In the before times, we saw each other every week. Your eyes sparkled. We connected, shared a laugh, had an easy friendship.
Now, I send you a word in the morning. I watch for triple word spaces, double letter tiles, and sneaky ways to use J or Q. You’ll add an S to my nouns, I’ll add an ING to your verbs. It’s like skipping a stone to you, across the water, or whistling to the other side of the cul-de-sac.
I haven’t seen you in almost three years. But each of your turns is a message. “I’m still here.”
What the best man is supposed to do: Make sure the groom shows up, sober and on time. Keep track of the rings. Make sure the groomsmen are ready, dressed, and behaving.
What the best man is absolutely not supposed to do: Mess up the groom’s tie just so he can straighten it again. Adjust the groom’s pocket square so he can rest his hand on the groom’s chest. Definitely not supposed to stare into the groom’s eyes, whisper in his ear, cling too long in one last hug.
Inside my pocket, I slip the ring on my finger.
My friend died, brutally, of cancer.
I’d like to gather my thoughts into an elegant essay on her memory wall, as so many of her friends and family have done. But I don’t want to think about it.
I do, however, sing with her.
See, she had a Disney princess voice that was the centerpiece of several secular and religious singing groups. My relationship with God is like a suffocating wool sweater, itchy and uncomfortable. But singing along to her recordings feels like a pure channel to something beyond all of that.
My friend, my heart still hears you singing.
Tell your mom not to worry.
I’ll have you back by sundown.
It will be hot, but
I’ve got lemonade in the cooler,
And there’s a shady spot at the edge of the field.
We’ll take the tractor.
Put your hands on the wheel, and I’ll work the pedals.
It’s loud, I know, but I can still hear
The music of your throat,
The pulse in your palm against my hip.
Let me lift you over the mud puddles,
Boost you over the fence.
You can wear my hat, if you want.
I’ll take your handkerchief,
Secretly, from your pocket.
We learned to swim together at the community pool, the summer before first grade. I mostly remember the polka-dot suit I wore. It had ruffles, and I thought it was something a princess would wear.
We swam in high school together, too. It wasn’t about suits anymore; it was about split times, conditioning, and drives with our hair still wet, one hand on the wheel and the other hand in hers.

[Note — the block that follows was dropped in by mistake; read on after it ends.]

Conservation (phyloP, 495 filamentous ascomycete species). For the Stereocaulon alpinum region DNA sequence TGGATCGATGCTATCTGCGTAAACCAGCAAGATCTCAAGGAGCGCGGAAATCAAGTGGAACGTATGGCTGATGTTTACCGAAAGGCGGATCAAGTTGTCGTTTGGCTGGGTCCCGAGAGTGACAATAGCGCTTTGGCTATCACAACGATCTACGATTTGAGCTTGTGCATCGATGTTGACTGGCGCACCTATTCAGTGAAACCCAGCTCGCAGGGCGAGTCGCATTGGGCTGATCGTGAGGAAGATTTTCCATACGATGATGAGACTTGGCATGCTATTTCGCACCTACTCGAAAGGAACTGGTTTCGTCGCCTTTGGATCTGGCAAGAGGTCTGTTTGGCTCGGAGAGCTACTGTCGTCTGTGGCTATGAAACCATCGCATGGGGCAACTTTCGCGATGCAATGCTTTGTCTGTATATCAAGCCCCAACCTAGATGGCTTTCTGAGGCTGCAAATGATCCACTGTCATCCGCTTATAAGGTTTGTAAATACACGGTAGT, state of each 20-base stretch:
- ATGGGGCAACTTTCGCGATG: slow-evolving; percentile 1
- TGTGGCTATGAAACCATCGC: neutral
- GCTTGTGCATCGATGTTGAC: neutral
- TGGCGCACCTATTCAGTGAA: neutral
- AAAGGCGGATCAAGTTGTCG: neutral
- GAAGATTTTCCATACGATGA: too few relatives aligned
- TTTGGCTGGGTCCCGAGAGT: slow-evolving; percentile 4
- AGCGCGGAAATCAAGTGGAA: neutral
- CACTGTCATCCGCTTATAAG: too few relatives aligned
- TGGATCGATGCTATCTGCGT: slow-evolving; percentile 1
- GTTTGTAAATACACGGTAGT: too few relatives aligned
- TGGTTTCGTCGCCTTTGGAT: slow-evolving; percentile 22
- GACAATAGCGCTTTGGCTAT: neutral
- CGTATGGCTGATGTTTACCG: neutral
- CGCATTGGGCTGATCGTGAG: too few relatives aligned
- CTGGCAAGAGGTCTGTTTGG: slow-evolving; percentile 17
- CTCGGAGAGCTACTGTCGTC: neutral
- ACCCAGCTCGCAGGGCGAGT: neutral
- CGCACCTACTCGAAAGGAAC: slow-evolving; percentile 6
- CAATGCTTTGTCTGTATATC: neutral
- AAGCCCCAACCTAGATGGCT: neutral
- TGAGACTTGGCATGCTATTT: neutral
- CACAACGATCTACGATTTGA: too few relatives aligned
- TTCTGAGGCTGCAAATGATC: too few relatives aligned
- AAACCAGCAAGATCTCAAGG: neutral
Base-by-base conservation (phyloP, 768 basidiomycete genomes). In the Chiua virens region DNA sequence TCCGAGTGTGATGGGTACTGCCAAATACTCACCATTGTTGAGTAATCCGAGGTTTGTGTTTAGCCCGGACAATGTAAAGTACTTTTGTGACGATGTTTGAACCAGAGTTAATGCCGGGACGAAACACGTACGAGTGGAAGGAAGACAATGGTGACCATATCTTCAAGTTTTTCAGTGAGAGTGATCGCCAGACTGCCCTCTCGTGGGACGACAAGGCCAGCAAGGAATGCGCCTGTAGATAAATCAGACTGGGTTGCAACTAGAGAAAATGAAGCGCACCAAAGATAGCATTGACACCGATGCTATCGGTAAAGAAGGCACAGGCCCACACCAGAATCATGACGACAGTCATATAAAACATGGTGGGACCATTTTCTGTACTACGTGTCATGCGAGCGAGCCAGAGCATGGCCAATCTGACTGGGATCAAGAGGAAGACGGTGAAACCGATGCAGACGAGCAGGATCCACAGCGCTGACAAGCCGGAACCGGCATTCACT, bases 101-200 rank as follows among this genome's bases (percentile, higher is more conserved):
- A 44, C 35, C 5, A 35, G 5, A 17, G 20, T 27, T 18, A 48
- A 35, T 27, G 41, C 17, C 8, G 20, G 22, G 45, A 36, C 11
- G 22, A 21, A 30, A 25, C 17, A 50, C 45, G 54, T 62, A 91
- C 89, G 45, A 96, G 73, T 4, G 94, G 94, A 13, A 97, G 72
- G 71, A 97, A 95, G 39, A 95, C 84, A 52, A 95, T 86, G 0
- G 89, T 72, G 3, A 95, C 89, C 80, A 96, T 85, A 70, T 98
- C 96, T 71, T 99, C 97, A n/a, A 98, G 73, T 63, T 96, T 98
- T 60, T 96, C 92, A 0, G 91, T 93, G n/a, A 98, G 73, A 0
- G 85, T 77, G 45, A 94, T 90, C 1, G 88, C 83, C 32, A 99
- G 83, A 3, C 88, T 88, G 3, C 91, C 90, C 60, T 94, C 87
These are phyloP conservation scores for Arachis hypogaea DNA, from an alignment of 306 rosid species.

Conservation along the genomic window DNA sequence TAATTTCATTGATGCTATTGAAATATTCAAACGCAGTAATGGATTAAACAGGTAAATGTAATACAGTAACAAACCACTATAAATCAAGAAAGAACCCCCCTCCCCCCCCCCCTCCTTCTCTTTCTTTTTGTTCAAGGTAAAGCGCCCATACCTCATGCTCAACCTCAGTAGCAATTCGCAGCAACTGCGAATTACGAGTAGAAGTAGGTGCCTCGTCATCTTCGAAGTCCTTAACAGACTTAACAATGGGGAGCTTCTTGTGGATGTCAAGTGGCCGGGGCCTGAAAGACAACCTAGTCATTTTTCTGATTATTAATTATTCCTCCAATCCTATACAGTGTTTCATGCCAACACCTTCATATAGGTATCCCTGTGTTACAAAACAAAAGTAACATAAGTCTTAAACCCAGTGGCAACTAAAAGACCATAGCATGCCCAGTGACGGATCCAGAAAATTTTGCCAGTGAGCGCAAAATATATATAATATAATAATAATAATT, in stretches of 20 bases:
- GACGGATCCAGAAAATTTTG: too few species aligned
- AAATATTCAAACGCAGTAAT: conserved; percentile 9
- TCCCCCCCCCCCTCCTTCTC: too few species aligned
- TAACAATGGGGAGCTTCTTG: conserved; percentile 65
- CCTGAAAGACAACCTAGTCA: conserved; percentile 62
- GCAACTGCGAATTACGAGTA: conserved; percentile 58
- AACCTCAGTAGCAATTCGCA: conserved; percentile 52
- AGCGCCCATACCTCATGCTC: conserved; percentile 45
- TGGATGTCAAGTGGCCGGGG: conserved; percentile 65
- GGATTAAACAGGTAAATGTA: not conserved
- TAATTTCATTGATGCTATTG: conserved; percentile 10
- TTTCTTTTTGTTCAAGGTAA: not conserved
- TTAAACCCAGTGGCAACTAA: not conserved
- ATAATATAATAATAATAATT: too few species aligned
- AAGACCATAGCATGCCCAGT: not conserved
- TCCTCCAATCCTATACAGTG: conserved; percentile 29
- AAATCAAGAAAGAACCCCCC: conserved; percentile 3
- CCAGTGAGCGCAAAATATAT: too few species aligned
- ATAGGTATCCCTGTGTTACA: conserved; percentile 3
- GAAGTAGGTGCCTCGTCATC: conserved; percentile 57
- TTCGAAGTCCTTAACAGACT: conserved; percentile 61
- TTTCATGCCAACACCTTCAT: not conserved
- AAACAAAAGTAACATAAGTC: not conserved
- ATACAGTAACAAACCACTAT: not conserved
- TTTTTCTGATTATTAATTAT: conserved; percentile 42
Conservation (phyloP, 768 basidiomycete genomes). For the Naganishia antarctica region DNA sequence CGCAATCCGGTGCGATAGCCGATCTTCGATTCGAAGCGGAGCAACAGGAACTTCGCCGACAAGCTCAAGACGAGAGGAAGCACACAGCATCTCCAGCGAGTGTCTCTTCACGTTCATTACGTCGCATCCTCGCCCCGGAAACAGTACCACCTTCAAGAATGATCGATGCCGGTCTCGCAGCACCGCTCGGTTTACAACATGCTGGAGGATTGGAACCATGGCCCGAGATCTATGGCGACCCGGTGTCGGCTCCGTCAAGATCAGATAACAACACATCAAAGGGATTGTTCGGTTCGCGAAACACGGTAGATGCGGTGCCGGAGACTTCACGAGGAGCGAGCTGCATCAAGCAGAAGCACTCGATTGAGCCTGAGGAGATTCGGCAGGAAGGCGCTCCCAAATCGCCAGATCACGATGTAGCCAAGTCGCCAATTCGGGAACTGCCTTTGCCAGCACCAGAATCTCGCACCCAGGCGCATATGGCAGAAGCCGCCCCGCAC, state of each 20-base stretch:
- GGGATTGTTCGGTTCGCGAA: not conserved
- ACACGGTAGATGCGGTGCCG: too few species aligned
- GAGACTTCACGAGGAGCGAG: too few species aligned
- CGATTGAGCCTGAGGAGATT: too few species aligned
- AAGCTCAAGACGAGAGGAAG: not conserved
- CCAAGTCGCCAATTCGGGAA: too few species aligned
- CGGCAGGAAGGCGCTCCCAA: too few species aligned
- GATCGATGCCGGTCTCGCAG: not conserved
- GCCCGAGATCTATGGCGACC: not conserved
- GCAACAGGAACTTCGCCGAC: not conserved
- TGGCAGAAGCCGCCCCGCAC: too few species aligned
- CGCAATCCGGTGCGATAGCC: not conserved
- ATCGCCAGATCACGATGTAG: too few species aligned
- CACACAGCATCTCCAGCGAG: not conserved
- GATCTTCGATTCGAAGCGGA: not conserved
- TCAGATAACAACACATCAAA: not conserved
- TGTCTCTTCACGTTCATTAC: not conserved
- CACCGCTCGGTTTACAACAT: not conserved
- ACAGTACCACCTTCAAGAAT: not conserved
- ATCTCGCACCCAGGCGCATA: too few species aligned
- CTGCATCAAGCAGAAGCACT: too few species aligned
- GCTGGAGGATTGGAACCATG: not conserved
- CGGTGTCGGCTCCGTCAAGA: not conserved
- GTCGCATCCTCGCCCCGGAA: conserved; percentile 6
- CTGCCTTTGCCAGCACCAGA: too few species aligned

Now our swimming happens only in my dreams. We race strong, the time no matter. When she wins, I twist a lock of her wet hair around my finger.
A friend of mine died of cancer in November. She lived in my chat apps; we shared texts, photos, and voice memos, but never met in person.
This morning, a video popped up on TikTok of a girl playing bass along to Duran Duran’s “Rio.” After a ten second debate with myself, I sent the link to my dead friend. It was a tiny celebration, the easy, ecstatic talent of the girl playing a song we both loved.
Twelve-year-old me sang along to MTV, alone in the basement; almost forty years later, the song dances across the river to her.
I probably should have brought my phone for it’s flashlight, but the moon lights the way through my snowy backyard to my neighbor’s house.
I smell yeast bread on the icy air as I approach her back steps.
I only stand in her kitchen for a moment, long enough for her to place the bag in my hands. “Still warm,” she says. I can see six shiny, golden-brown rolls inside.
At home, minutes later, my daughter eats two in a row. “They’re the best I’ve ever had!” And they are, soft, buttery buds of warmth, reminding us were not alone.
Mom said “ten more minutes” when I went in to get blankets, and that was at least a half hour ago. Probably. Or, I don’t know, because time isn’t real out here, laying under the stars with my two best friends.
Winter was invented for secrets. I was even keeping the secret from myself. But on the trampoline, each revelation comes with a tiny bounce; we ride and roll and bump together wrapped in quilts, agreeing, giggling, drawing the truth out as if we’re painting it with a brush.
I say I like girls. And the soundtrack of night agrees.